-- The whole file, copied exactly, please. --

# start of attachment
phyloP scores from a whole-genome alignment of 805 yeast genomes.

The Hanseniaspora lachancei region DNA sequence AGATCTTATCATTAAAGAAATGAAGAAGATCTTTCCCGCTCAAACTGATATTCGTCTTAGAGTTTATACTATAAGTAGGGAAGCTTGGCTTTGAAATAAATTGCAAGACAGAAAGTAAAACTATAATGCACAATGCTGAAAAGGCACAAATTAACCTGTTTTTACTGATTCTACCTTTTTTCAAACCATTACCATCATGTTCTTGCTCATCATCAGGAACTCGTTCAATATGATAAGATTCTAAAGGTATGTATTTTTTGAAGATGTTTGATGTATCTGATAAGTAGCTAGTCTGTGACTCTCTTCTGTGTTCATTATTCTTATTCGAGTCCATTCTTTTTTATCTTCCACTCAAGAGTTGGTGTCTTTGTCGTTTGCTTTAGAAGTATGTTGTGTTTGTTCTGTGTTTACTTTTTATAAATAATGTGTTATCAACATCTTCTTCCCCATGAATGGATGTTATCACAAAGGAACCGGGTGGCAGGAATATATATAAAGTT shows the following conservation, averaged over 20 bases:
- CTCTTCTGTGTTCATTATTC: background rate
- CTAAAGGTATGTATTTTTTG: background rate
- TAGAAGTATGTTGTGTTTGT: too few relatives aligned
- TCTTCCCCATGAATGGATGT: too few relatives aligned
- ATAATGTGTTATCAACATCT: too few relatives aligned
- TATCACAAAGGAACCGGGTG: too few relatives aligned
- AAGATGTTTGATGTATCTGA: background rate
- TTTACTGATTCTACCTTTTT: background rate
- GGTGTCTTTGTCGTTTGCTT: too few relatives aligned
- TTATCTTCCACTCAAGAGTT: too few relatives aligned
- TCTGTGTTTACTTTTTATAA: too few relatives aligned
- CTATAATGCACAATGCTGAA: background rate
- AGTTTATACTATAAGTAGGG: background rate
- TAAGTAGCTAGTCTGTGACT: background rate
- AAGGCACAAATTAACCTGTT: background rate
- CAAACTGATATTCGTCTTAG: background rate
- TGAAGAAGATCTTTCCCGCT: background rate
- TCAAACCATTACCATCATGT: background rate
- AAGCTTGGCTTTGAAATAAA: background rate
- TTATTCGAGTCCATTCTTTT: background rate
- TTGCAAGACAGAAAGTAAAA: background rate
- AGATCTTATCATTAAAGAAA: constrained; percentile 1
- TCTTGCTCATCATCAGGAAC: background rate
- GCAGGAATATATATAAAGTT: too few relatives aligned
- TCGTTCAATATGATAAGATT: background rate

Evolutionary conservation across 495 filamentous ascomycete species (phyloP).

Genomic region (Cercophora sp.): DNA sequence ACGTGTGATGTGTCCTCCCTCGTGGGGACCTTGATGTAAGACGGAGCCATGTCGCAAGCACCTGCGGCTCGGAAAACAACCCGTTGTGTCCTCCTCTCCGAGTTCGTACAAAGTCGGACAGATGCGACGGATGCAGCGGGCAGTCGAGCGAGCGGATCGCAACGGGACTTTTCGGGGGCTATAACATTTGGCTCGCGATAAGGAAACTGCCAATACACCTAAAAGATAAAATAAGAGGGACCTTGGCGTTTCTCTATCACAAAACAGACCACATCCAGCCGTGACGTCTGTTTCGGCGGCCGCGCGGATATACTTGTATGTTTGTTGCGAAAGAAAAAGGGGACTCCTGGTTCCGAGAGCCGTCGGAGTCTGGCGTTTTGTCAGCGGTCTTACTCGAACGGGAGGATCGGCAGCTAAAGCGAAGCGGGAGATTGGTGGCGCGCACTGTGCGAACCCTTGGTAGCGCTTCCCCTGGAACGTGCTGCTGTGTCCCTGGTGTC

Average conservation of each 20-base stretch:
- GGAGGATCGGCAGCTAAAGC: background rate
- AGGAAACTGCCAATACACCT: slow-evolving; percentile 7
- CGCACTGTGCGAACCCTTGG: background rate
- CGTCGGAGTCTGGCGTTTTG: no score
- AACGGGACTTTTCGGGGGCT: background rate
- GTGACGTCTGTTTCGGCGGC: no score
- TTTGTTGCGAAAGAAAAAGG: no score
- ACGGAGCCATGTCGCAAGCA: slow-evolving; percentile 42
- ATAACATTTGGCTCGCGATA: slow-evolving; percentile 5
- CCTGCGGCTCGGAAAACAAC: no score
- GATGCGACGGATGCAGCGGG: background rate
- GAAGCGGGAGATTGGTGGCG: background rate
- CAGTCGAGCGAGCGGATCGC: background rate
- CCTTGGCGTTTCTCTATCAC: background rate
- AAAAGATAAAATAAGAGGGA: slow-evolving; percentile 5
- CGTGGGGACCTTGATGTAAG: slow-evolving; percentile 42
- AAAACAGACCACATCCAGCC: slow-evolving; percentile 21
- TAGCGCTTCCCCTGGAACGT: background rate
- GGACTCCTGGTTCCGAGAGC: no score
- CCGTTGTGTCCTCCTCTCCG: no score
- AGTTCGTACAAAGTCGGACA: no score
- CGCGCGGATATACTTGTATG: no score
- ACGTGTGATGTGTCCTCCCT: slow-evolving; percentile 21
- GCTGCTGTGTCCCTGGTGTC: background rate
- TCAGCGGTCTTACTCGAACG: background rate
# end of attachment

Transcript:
phyloP scores from a whole-genome alignment of 805 yeast genomes.

The Hanseniaspora lachancei region DNA sequence AGATCTTATCATTAAAGAAATGAAGAAGATCTTTCCCGCTCAAACTGATATTCGTCTTAGAGTTTATACTATAAGTAGGGAAGCTTGGCTTTGAAATAAATTGCAAGACAGAAAGTAAAACTATAATGCACAATGCTGAAAAGGCACAAATTAACCTGTTTTTACTGATTCTACCTTTTTTCAAACCATTACCATCATGTTCTTGCTCATCATCAGGAACTCGTTCAATATGATAAGATTCTAAAGGTATGTATTTTTTGAAGATGTTTGATGTATCTGATAAGTAGCTAGTCTGTGACTCTCTTCTGTGTTCATTATTCTTATTCGAGTCCATTCTTTTTTATCTTCCACTCAAGAGTTGGTGTCTTTGTCGTTTGCTTTAGAAGTATGTTGTGTTTGTTCTGTGTTTACTTTTTATAAATAATGTGTTATCAACATCTTCTTCCCCATGAATGGATGTTATCACAAAGGAACCGGGTGGCAGGAATATATATAAAGTT shows the following conservation, averaged over 20 bases:
- CTCTTCTGTGTTCATTATTC: background rate
- CTAAAGGTATGTATTTTTTG: background rate
- TAGAAGTATGTTGTGTTTGT: too few relatives aligned
- TCTTCCCCATGAATGGATGT: too few relatives aligned
- ATAATGTGTTATCAACATCT: too few relatives aligned
- TATCACAAAGGAACCGGGTG: too few relatives aligned
- AAGATGTTTGATGTATCTGA: background rate
- TTTACTGATTCTACCTTTTT: background rate
- GGTGTCTTTGTCGTTTGCTT: too few relatives aligned
- TTATCTTCCACTCAAGAGTT: too few relatives aligned
- TCTGTGTTTACTTTTTATAA: too few relatives aligned
- CTATAATGCACAATGCTGAA: background rate
- AGTTTATACTATAAGTAGGG: background rate
- TAAGTAGCTAGTCTGTGACT: background rate
- AAGGCACAAATTAACCTGTT: background rate
- CAAACTGATATTCGTCTTAG: background rate
- TGAAGAAGATCTTTCCCGCT: background rate
- TCAAACCATTACCATCATGT: background rate
- AAGCTTGGCTTTGAAATAAA: background rate
- TTATTCGAGTCCATTCTTTT: background rate
- TTGCAAGACAGAAAGTAAAA: background rate
- AGATCTTATCATTAAAGAAA: constrained; percentile 1
- TCTTGCTCATCATCAGGAAC: background rate
- GCAGGAATATATATAAAGTT: too few relatives aligned
- TCGTTCAATATGATAAGATT: background rate

Evolutionary conservation across 495 filamentous ascomycete species (phyloP).

Genomic region (Cercophora sp.): DNA sequence ACGTGTGATGTGTCCTCCCTCGTGGGGACCTTGATGTAAGACGGAGCCATGTCGCAAGCACCTGCGGCTCGGAAAACAACCCGTTGTGTCCTCCTCTCCGAGTTCGTACAAAGTCGGACAGATGCGACGGATGCAGCGGGCAGTCGAGCGAGCGGATCGCAACGGGACTTTTCGGGGGCTATAACATTTGGCTCGCGATAAGGAAACTGCCAATACACCTAAAAGATAAAATAAGAGGGACCTTGGCGTTTCTCTATCACAAAACAGACCACATCCAGCCGTGACGTCTGTTTCGGCGGCCGCGCGGATATACTTGTATGTTTGTTGCGAAAGAAAAAGGGGACTCCTGGTTCCGAGAGCCGTCGGAGTCTGGCGTTTTGTCAGCGGTCTTACTCGAACGGGAGGATCGGCAGCTAAAGCGAAGCGGGAGATTGGTGGCGCGCACTGTGCGAACCCTTGGTAGCGCTTCCCCTGGAACGTGCTGCTGTGTCCCTGGTGTC

Average conservation of each 20-base stretch:
- GGAGGATCGGCAGCTAAAGC: background rate
- AGGAAACTGCCAATACACCT: slow-evolving; percentile 7
- CGCACTGTGCGAACCCTTGG: background rate
- CGTCGGAGTCTGGCGTTTTG: no score
- AACGGGACTTTTCGGGGGCT: background rate
- GTGACGTCTGTTTCGGCGGC: no score
- TTTGTTGCGAAAGAAAAAGG: no score
- ACGGAGCCATGTCGCAAGCA: slow-evolving; percentile 42
- ATAACATTTGGCTCGCGATA: slow-evolving; percentile 5
- CCTGCGGCTCGGAAAACAAC: no score
- GATGCGACGGATGCAGCGGG: background rate
- GAAGCGGGAGATTGGTGGCG: background rate
- CAGTCGAGCGAGCGGATCGC: background rate
- CCTTGGCGTTTCTCTATCAC: background rate
- AAAAGATAAAATAAGAGGGA: slow-evolving; percentile 5
- CGTGGGGACCTTGATGTAAG: slow-evolving; percentile 42
- AAAACAGACCACATCCAGCC: slow-evolving; percentile 21
- TAGCGCTTCCCCTGGAACGT: background rate
- GGACTCCTGGTTCCGAGAGC: no score
- CCGTTGTGTCCTCCTCTCCG: no score
- AGTTCGTACAAAGTCGGACA: no score
- CGCGCGGATATACTTGTATG: no score
- ACGTGTGATGTGTCCTCCCT: slow-evolving; percentile 21
- GCTGCTGTGTCCCTGGTGTC: background rate
- TCAGCGGTCTTACTCGAACG: background rate